John P. Kennedy

Oct 25, 1795 - Aug 18, 1870

John Pendleton Kennedy was an American novelist, lawyer and Whig politician who served as United States Secretary of the Navy from July 26, 1852, to March 4, 1853, during the administration of President Millard Fillmore, and as a U.S. Representative from Maryland's 4th congressional district, during which he encouraged the United States government's study, adoption and implementation of the telegraph. A lawyer who became a lobbyist for and director of the Baltimore and Ohio Railroad, Kennedy also served several terms in the Maryland General Assembly, and became its Speaker in 1847.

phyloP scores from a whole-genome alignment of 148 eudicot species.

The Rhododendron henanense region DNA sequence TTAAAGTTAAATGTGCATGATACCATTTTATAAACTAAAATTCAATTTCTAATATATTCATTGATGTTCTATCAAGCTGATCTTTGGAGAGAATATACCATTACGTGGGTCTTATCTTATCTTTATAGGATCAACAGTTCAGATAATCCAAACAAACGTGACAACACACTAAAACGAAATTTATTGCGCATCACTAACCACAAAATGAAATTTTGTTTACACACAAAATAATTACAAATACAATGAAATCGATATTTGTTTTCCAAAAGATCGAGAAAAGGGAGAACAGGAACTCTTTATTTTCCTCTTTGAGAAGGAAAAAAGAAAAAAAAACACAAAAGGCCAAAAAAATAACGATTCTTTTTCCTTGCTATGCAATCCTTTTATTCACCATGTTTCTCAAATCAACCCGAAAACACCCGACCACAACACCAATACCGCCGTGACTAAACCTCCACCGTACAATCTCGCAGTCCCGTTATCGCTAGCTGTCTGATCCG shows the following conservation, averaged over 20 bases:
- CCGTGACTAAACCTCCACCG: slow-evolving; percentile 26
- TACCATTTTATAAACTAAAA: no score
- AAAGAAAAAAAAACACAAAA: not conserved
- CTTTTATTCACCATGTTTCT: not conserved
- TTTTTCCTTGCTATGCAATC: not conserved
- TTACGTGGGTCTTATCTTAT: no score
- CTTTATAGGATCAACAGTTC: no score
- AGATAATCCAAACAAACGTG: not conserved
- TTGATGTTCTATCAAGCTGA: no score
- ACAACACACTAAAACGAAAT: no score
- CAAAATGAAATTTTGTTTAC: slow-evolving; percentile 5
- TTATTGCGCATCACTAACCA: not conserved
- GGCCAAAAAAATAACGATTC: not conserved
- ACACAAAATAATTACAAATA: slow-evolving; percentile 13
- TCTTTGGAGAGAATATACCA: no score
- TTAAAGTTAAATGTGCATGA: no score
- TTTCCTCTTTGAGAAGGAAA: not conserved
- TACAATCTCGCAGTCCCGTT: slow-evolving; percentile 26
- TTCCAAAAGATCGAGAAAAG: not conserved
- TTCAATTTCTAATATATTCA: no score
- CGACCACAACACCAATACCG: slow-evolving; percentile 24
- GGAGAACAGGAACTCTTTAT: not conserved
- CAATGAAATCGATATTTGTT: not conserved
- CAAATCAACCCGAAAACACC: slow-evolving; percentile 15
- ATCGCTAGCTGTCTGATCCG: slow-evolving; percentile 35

Kennedy later helped lead the effort to end slavery in Maryland, which, as a non-Confederate state, was not affected by the Emancipation Proclamation and required a state law to free slaves within its borders and to outlaw the furtherance of the practice.
Kennedy also advocated religious tolerance, and furthered studies of Maryland history. He helped preserve or found Historic St. Mary's City, St. Mary's College of Maryland, the Peabody Library and the Peabody Conservatory of Music.
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